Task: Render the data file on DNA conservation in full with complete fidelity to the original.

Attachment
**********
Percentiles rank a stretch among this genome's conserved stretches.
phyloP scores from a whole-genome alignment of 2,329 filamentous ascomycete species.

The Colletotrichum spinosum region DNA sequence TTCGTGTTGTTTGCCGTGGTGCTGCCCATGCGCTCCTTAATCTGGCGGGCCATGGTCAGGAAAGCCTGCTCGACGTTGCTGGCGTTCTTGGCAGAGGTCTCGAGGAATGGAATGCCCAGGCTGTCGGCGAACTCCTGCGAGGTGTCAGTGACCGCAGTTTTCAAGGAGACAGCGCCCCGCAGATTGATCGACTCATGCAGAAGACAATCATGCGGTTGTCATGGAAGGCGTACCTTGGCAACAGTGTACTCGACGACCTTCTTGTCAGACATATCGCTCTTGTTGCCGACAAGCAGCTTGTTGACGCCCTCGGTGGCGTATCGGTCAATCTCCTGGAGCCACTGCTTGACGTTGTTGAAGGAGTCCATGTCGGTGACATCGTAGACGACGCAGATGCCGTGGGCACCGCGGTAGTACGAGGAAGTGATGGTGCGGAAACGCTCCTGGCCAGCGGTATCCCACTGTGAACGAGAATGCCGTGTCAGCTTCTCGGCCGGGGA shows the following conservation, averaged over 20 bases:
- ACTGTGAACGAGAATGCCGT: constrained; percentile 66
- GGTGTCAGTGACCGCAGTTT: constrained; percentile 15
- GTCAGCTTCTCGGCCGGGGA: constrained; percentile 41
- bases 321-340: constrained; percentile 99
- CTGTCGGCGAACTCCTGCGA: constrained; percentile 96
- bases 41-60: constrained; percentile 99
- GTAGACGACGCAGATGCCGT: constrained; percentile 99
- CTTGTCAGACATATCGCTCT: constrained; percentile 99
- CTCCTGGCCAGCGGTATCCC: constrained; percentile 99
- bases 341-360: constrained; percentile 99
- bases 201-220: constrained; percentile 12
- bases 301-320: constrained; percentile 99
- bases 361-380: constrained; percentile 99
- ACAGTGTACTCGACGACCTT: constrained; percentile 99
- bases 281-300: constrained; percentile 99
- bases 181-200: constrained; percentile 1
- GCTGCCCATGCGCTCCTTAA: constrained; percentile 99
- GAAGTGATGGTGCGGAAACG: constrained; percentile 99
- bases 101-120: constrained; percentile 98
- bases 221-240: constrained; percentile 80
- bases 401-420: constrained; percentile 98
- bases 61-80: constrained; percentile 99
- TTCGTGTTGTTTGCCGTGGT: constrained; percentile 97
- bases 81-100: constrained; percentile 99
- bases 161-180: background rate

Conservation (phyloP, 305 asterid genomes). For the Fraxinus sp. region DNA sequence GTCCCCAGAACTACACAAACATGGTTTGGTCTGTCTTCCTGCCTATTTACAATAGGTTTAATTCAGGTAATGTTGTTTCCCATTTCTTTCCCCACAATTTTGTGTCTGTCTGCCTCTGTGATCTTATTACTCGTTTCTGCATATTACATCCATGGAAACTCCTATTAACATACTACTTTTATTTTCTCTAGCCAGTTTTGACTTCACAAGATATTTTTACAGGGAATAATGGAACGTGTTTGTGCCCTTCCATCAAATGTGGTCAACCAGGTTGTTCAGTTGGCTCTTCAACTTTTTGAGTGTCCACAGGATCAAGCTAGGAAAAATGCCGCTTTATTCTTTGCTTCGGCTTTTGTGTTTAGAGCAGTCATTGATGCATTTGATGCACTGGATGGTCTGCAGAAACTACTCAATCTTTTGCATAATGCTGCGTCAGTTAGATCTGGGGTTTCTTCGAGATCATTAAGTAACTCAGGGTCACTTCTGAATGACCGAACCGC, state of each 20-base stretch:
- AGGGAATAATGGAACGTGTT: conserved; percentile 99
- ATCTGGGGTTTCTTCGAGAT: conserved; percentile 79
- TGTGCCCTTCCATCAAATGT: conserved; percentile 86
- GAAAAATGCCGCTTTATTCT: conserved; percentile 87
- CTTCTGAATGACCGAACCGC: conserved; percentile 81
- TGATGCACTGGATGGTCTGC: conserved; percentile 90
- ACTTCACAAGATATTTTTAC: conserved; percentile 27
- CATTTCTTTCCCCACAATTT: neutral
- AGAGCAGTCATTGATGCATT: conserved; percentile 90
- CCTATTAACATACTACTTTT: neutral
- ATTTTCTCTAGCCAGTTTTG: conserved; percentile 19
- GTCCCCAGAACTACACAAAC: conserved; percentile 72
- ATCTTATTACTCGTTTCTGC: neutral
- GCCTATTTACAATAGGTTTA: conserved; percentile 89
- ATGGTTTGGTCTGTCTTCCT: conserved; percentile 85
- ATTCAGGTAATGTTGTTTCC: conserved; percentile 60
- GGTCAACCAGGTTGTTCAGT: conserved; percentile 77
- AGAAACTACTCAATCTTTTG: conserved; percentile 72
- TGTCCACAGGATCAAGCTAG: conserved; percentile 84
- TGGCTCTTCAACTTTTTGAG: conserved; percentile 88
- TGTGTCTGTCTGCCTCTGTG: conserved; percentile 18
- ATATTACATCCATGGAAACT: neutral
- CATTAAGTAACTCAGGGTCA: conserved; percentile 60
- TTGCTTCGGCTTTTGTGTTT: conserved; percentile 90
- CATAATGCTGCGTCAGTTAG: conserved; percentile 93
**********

Percentiles rank a stretch among this genome's conserved stretches.
phyloP scores from a whole-genome alignment of 2,329 filamentous ascomycete species.

The Colletotrichum spinosum region DNA sequence TTCGTGTTGTTTGCCGTGGTGCTGCCCATGCGCTCCTTAATCTGGCGGGCCATGGTCAGGAAAGCCTGCTCGACGTTGCTGGCGTTCTTGGCAGAGGTCTCGAGGAATGGAATGCCCAGGCTGTCGGCGAACTCCTGCGAGGTGTCAGTGACCGCAGTTTTCAAGGAGACAGCGCCCCGCAGATTGATCGACTCATGCAGAAGACAATCATGCGGTTGTCATGGAAGGCGTACCTTGGCAACAGTGTACTCGACGACCTTCTTGTCAGACATATCGCTCTTGTTGCCGACAAGCAGCTTGTTGACGCCCTCGGTGGCGTATCGGTCAATCTCCTGGAGCCACTGCTTGACGTTGTTGAAGGAGTCCATGTCGGTGACATCGTAGACGACGCAGATGCCGTGGGCACCGCGGTAGTACGAGGAAGTGATGGTGCGGAAACGCTCCTGGCCAGCGGTATCCCACTGTGAACGAGAATGCCGTGTCAGCTTCTCGGCCGGGGA shows the following conservation, averaged over 20 bases:
- ACTGTGAACGAGAATGCCGT: constrained; percentile 66
- GGTGTCAGTGACCGCAGTTT: constrained; percentile 15
- GTCAGCTTCTCGGCCGGGGA: constrained; percentile 41
- bases 321-340: constrained; percentile 99
- CTGTCGGCGAACTCCTGCGA: constrained; percentile 96
- bases 41-60: constrained; percentile 99
- GTAGACGACGCAGATGCCGT: constrained; percentile 99
- CTTGTCAGACATATCGCTCT: constrained; percentile 99
- CTCCTGGCCAGCGGTATCCC: constrained; percentile 99
- bases 341-360: constrained; percentile 99
- bases 201-220: constrained; percentile 12
- bases 301-320: constrained; percentile 99
- bases 361-380: constrained; percentile 99
- ACAGTGTACTCGACGACCTT: constrained; percentile 99
- bases 281-300: constrained; percentile 99
- bases 181-200: constrained; percentile 1
- GCTGCCCATGCGCTCCTTAA: constrained; percentile 99
- GAAGTGATGGTGCGGAAACG: constrained; percentile 99
- bases 101-120: constrained; percentile 98
- bases 221-240: constrained; percentile 80
- bases 401-420: constrained; percentile 98
- bases 61-80: constrained; percentile 99
- TTCGTGTTGTTTGCCGTGGT: constrained; percentile 97
- bases 81-100: constrained; percentile 99
- bases 161-180: background rate

Conservation (phyloP, 305 asterid genomes). For the Fraxinus sp. region DNA sequence GTCCCCAGAACTACACAAACATGGTTTGGTCTGTCTTCCTGCCTATTTACAATAGGTTTAATTCAGGTAATGTTGTTTCCCATTTCTTTCCCCACAATTTTGTGTCTGTCTGCCTCTGTGATCTTATTACTCGTTTCTGCATATTACATCCATGGAAACTCCTATTAACATACTACTTTTATTTTCTCTAGCCAGTTTTGACTTCACAAGATATTTTTACAGGGAATAATGGAACGTGTTTGTGCCCTTCCATCAAATGTGGTCAACCAGGTTGTTCAGTTGGCTCTTCAACTTTTTGAGTGTCCACAGGATCAAGCTAGGAAAAATGCCGCTTTATTCTTTGCTTCGGCTTTTGTGTTTAGAGCAGTCATTGATGCATTTGATGCACTGGATGGTCTGCAGAAACTACTCAATCTTTTGCATAATGCTGCGTCAGTTAGATCTGGGGTTTCTTCGAGATCATTAAGTAACTCAGGGTCACTTCTGAATGACCGAACCGC, state of each 20-base stretch:
- AGGGAATAATGGAACGTGTT: conserved; percentile 99
- ATCTGGGGTTTCTTCGAGAT: conserved; percentile 79
- TGTGCCCTTCCATCAAATGT: conserved; percentile 86
- GAAAAATGCCGCTTTATTCT: conserved; percentile 87
- CTTCTGAATGACCGAACCGC: conserved; percentile 81
- TGATGCACTGGATGGTCTGC: conserved; percentile 90
- ACTTCACAAGATATTTTTAC: conserved; percentile 27
- CATTTCTTTCCCCACAATTT: neutral
- AGAGCAGTCATTGATGCATT: conserved; percentile 90
- CCTATTAACATACTACTTTT: neutral
- ATTTTCTCTAGCCAGTTTTG: conserved; percentile 19
- GTCCCCAGAACTACACAAAC: conserved; percentile 72
- ATCTTATTACTCGTTTCTGC: neutral
- GCCTATTTACAATAGGTTTA: conserved; percentile 89
- ATGGTTTGGTCTGTCTTCCT: conserved; percentile 85
- ATTCAGGTAATGTTGTTTCC: conserved; percentile 60
- GGTCAACCAGGTTGTTCAGT: conserved; percentile 77
- AGAAACTACTCAATCTTTTG: conserved; percentile 72
- TGTCCACAGGATCAAGCTAG: conserved; percentile 84
- TGGCTCTTCAACTTTTTGAG: conserved; percentile 88
- TGTGTCTGTCTGCCTCTGTG: conserved; percentile 18
- ATATTACATCCATGGAAACT: neutral
- CATTAAGTAACTCAGGGTCA: conserved; percentile 60
- TTGCTTCGGCTTTTGTGTTT: conserved; percentile 90
- CATAATGCTGCGTCAGTTAG: conserved; percentile 93